HYDERABAD: Flashy lights and high intensity outdoor lights, including LEDs, have earned Hyderabad the dubious distinction of being the brightest city in the country, according to a research paper published in the peer-reviewed ‘International Journal of Advanced Research’. Result: Sleep disorders and other health risks such as obesity, depression and diabetes in humans. It affects nocturnal animals too.

The research paper, authored by Prof Siba Prasad Mishra of civil engineering department, Centurion University of Technology and Management, Bhubaneswar, states Hyderabad has highest “light pollution in India” with artificial brightness of 7,790 µcd/m2 (unit of luminous intensity per square metre) followed by Kolkata at 7,480 µcd/m2 and New Delhi at 7,270 µcd/m2. Bhubneshwar recorded lowest at 2910 µcd/m2.

The researcher studied satellite maps of eight cities to measure brightness of the night sky between 2014 and 2017. Radiance of these cities revealed that light pollution in Hyderabad, New Delhi, Chennai, Mumbai and Ahmedabad had increased by 102.23% during 2014-2017.

“Excess artificial light or light pollution is one from the specific destructive disorder like over-illumination, glare, light clutter, sky glow and light trespass that harms the living kingdom,” the researcher said, adding the ratio of natural radiance to artificial one has increased substantially in Hyderabad.

While light pollution does not raise alarm that air or water pollution does, the paper warned that Hyderabad has lost its night sky, posing health risk for denizens. Excessive lighting in outdoor areas could cause a lot of glare and impact visibility of drivers and pedestrians. “Although LEDs are being promoted as an environment-friendly option, they are harmful for humans. Long-term and excessive usage of LED lights can result in disturbance in vision and people may find difficulty in appreciating colours,” said Dr Jyotsna Myneni, ophthalmologist at KIMS Hospital.

Light pollution also affects birds and nocturnal animals as it disturbs their migration route and time table, nest building schedule and sense of direction. “Frogs stopped singing before mating,” the researcher said.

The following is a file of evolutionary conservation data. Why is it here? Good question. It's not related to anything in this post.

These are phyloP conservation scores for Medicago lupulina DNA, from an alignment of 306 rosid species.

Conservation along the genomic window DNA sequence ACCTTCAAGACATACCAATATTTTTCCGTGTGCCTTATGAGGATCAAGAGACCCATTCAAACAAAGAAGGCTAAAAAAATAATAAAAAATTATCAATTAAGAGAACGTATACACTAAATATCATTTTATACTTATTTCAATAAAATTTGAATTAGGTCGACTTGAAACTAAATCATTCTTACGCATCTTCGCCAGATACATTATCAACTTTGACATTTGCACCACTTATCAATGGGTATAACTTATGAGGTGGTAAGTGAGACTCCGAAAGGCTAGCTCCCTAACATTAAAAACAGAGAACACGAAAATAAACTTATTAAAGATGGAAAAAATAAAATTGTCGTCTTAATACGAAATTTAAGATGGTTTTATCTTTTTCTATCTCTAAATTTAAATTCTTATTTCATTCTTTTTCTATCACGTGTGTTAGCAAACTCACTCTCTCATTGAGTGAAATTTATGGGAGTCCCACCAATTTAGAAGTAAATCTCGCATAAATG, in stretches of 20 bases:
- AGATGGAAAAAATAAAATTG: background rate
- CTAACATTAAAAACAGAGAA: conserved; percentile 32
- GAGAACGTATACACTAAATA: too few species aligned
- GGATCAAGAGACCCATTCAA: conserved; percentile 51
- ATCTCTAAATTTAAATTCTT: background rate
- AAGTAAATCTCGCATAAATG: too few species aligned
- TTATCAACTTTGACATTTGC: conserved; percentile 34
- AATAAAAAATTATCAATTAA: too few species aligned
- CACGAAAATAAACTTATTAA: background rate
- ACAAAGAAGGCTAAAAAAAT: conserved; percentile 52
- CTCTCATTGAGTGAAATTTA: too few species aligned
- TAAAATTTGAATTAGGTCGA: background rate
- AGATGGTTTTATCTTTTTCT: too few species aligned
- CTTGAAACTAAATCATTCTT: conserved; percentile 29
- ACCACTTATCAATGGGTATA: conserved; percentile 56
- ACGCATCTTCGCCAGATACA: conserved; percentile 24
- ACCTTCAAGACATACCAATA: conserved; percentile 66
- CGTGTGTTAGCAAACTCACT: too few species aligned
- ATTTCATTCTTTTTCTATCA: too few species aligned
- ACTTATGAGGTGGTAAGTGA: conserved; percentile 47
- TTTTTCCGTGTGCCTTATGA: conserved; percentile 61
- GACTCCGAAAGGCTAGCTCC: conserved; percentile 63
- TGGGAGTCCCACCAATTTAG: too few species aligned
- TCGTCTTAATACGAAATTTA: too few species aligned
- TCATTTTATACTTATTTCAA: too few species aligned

“Light pollution causes physiological stress on bats among other nocturnal animals. Due to street lights and ambient light coming out of industries and residential areas, nocturnal animals are not travelling too far due to light shyness,” said Srinivasulu Chelmala, professor of zoology, Osmania University, and a wildlife biologist.

To curb light pollution, reseacher Siba Prasad Mishra said, “It is high time to monitor the radiance, artificial pollution and appropriate steps to ameliorate the LP by framing legislation.”

Source: TOI

CHENNAI: Greater Chennai Corporation has ordered a probe into the LED street light project undertaken using KfW funding facilitated by the Tamil Nadu Urban Infrastructure Financial Services Limited. A meeting was held with officials concerned and corporation commissioner G Prakash has sought a report.

TOI reported that in Ambattur more than 500 street lights were set up on land without proper roads. As per rules, street lights should be set up on approved layouts and where roads have been laid by the corporation. Similar violations were noted in Manali, Thiruvottiyur, Madhavarm and Alandur. TOI visited Muthamizh Nagar, Mookambikai Nagar, Gnanamurthy Nagar and areas adjacent to the Korattur lake in Ambattur zone where eviction took place. Most of these plots belong to PWD, municipality, panchayats and are designated poromboke land, unapproved layouts as per revenue documents. Corporation set up 17,300 street lights for ?80cr under the KfW5 scheme.

Superintendent engineer (electrical department) R Vijayalakshmi said their inspection found some street lights on unapproved layouts. “However, we didn’t find any street lights outside the corporation limit. We are still working on the report. We will submit it to the commissioner on Thursday,” she said.

Source: TOI

PUNE: The Pune police traffic branch will install LED strip lights at Natraj Chowk and Budhwar Peth Chowk signals to curb signal jumping and help pedestrians cross the roads with ease.

Deputy commissioner of police Pankaj Deshmukh (traffic) told TOI, “There are complaints from the public that they face hardships in crossing zebra lines because motorists jump signals at traffic junctions. There are also complaints that the zebra lines are invisible or partly visible in various parts of the city.”

Deshmukh said, “We decided to tackle this problem and took a call to install LED strip on the stop line at traffic signals at Budhwar Peth chowk near Shrimant Dagaduseth Halwai Ganapati Trust and Natraj Chowk on Junglee Maharaj Road on an experimental basis. The chowks were selected because they register huge number of footfalls at peak hours.”

He said, “We got the idea of installing the LED strip lights after a video on its successful implementation in Chennai, Hyderabad, Telangana and other places became viral. We have placed an order with a Coimbatore-based private firm for installing the strip lights, costing Rs4.75lakh, at the two chowks sometime next week.”